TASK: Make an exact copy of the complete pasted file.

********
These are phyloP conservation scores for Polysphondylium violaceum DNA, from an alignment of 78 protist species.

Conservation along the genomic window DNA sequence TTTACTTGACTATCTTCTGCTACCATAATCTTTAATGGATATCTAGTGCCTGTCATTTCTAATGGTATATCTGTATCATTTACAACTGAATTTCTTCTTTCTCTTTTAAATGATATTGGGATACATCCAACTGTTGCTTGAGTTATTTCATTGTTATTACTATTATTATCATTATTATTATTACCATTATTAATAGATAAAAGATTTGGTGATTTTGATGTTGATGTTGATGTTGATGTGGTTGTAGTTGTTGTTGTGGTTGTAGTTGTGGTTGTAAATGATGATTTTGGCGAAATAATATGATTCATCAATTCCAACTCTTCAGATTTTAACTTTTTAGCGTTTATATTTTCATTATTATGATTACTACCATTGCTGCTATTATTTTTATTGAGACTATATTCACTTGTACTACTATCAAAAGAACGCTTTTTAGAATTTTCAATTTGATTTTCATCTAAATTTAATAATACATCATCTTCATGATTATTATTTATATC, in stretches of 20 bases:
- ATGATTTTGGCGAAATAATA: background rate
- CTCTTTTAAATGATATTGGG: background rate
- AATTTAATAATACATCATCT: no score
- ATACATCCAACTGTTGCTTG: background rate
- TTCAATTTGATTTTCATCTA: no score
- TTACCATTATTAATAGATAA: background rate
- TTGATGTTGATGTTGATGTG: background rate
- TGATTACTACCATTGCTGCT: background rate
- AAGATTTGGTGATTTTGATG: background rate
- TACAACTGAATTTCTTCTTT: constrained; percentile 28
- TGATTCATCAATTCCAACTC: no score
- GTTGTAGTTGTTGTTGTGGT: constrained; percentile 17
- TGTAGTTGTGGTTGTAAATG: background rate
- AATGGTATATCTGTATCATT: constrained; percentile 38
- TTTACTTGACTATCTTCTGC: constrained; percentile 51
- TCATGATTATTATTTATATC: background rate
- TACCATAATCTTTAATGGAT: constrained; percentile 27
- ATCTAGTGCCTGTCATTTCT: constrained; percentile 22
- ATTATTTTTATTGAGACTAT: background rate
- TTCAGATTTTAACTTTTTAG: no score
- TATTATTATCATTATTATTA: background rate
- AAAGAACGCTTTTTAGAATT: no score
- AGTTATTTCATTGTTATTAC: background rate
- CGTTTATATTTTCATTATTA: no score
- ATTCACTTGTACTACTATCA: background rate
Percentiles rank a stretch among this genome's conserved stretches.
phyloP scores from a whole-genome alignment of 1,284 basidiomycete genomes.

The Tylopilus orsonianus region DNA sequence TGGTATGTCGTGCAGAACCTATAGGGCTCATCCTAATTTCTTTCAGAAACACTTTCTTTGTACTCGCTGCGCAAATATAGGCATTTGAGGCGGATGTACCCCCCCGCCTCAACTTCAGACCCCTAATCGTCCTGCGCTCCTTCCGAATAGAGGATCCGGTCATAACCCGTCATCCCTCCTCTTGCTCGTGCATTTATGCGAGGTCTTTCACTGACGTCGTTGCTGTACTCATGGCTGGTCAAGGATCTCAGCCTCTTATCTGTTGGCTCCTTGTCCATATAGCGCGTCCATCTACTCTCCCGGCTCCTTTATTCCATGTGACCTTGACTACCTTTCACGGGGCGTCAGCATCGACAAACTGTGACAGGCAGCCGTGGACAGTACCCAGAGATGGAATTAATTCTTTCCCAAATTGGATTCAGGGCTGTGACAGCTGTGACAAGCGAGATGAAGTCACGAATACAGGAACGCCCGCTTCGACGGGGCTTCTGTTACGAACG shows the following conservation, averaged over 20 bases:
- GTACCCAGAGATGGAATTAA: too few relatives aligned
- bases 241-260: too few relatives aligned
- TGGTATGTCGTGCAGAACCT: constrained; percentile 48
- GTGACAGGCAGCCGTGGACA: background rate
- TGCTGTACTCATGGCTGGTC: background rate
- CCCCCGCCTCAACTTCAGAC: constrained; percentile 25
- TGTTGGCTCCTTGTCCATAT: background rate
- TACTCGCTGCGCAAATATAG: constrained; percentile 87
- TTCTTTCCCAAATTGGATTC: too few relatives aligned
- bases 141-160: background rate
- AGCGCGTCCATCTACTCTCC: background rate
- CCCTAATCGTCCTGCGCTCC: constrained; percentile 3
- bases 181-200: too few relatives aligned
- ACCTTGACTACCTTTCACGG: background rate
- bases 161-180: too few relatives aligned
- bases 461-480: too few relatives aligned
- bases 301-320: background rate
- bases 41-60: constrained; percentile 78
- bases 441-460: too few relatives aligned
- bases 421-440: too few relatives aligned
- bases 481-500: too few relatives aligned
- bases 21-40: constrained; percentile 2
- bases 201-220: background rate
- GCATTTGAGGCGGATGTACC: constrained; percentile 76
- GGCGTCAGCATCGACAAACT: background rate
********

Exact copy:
These are phyloP conservation scores for Polysphondylium violaceum DNA, from an alignment of 78 protist species.

Conservation along the genomic window DNA sequence TTTACTTGACTATCTTCTGCTACCATAATCTTTAATGGATATCTAGTGCCTGTCATTTCTAATGGTATATCTGTATCATTTACAACTGAATTTCTTCTTTCTCTTTTAAATGATATTGGGATACATCCAACTGTTGCTTGAGTTATTTCATTGTTATTACTATTATTATCATTATTATTATTACCATTATTAATAGATAAAAGATTTGGTGATTTTGATGTTGATGTTGATGTTGATGTGGTTGTAGTTGTTGTTGTGGTTGTAGTTGTGGTTGTAAATGATGATTTTGGCGAAATAATATGATTCATCAATTCCAACTCTTCAGATTTTAACTTTTTAGCGTTTATATTTTCATTATTATGATTACTACCATTGCTGCTATTATTTTTATTGAGACTATATTCACTTGTACTACTATCAAAAGAACGCTTTTTAGAATTTTCAATTTGATTTTCATCTAAATTTAATAATACATCATCTTCATGATTATTATTTATATC, in stretches of 20 bases:
- ATGATTTTGGCGAAATAATA: background rate
- CTCTTTTAAATGATATTGGG: background rate
- AATTTAATAATACATCATCT: no score
- ATACATCCAACTGTTGCTTG: background rate
- TTCAATTTGATTTTCATCTA: no score
- TTACCATTATTAATAGATAA: background rate
- TTGATGTTGATGTTGATGTG: background rate
- TGATTACTACCATTGCTGCT: background rate
- AAGATTTGGTGATTTTGATG: background rate
- TACAACTGAATTTCTTCTTT: constrained; percentile 28
- TGATTCATCAATTCCAACTC: no score
- GTTGTAGTTGTTGTTGTGGT: constrained; percentile 17
- TGTAGTTGTGGTTGTAAATG: background rate
- AATGGTATATCTGTATCATT: constrained; percentile 38
- TTTACTTGACTATCTTCTGC: constrained; percentile 51
- TCATGATTATTATTTATATC: background rate
- TACCATAATCTTTAATGGAT: constrained; percentile 27
- ATCTAGTGCCTGTCATTTCT: constrained; percentile 22
- ATTATTTTTATTGAGACTAT: background rate
- TTCAGATTTTAACTTTTTAG: no score
- TATTATTATCATTATTATTA: background rate
- AAAGAACGCTTTTTAGAATT: no score
- AGTTATTTCATTGTTATTAC: background rate
- CGTTTATATTTTCATTATTA: no score
- ATTCACTTGTACTACTATCA: background rate
Percentiles rank a stretch among this genome's conserved stretches.
phyloP scores from a whole-genome alignment of 1,284 basidiomycete genomes.

The Tylopilus orsonianus region DNA sequence TGGTATGTCGTGCAGAACCTATAGGGCTCATCCTAATTTCTTTCAGAAACACTTTCTTTGTACTCGCTGCGCAAATATAGGCATTTGAGGCGGATGTACCCCCCCGCCTCAACTTCAGACCCCTAATCGTCCTGCGCTCCTTCCGAATAGAGGATCCGGTCATAACCCGTCATCCCTCCTCTTGCTCGTGCATTTATGCGAGGTCTTTCACTGACGTCGTTGCTGTACTCATGGCTGGTCAAGGATCTCAGCCTCTTATCTGTTGGCTCCTTGTCCATATAGCGCGTCCATCTACTCTCCCGGCTCCTTTATTCCATGTGACCTTGACTACCTTTCACGGGGCGTCAGCATCGACAAACTGTGACAGGCAGCCGTGGACAGTACCCAGAGATGGAATTAATTCTTTCCCAAATTGGATTCAGGGCTGTGACAGCTGTGACAAGCGAGATGAAGTCACGAATACAGGAACGCCCGCTTCGACGGGGCTTCTGTTACGAACG shows the following conservation, averaged over 20 bases:
- GTACCCAGAGATGGAATTAA: too few relatives aligned
- bases 241-260: too few relatives aligned
- TGGTATGTCGTGCAGAACCT: constrained; percentile 48
- GTGACAGGCAGCCGTGGACA: background rate
- TGCTGTACTCATGGCTGGTC: background rate
- CCCCCGCCTCAACTTCAGAC: constrained; percentile 25
- TGTTGGCTCCTTGTCCATAT: background rate
- TACTCGCTGCGCAAATATAG: constrained; percentile 87
- TTCTTTCCCAAATTGGATTC: too few relatives aligned
- bases 141-160: background rate
- AGCGCGTCCATCTACTCTCC: background rate
- CCCTAATCGTCCTGCGCTCC: constrained; percentile 3
- bases 181-200: too few relatives aligned
- ACCTTGACTACCTTTCACGG: background rate
- bases 161-180: too few relatives aligned
- bases 461-480: too few relatives aligned
- bases 301-320: background rate
- bases 41-60: constrained; percentile 78
- bases 441-460: too few relatives aligned
- bases 421-440: too few relatives aligned
- bases 481-500: too few relatives aligned
- bases 21-40: constrained; percentile 2
- bases 201-220: background rate
- GCATTTGAGGCGGATGTACC: constrained; percentile 76
- GGCGTCAGCATCGACAAACT: background rate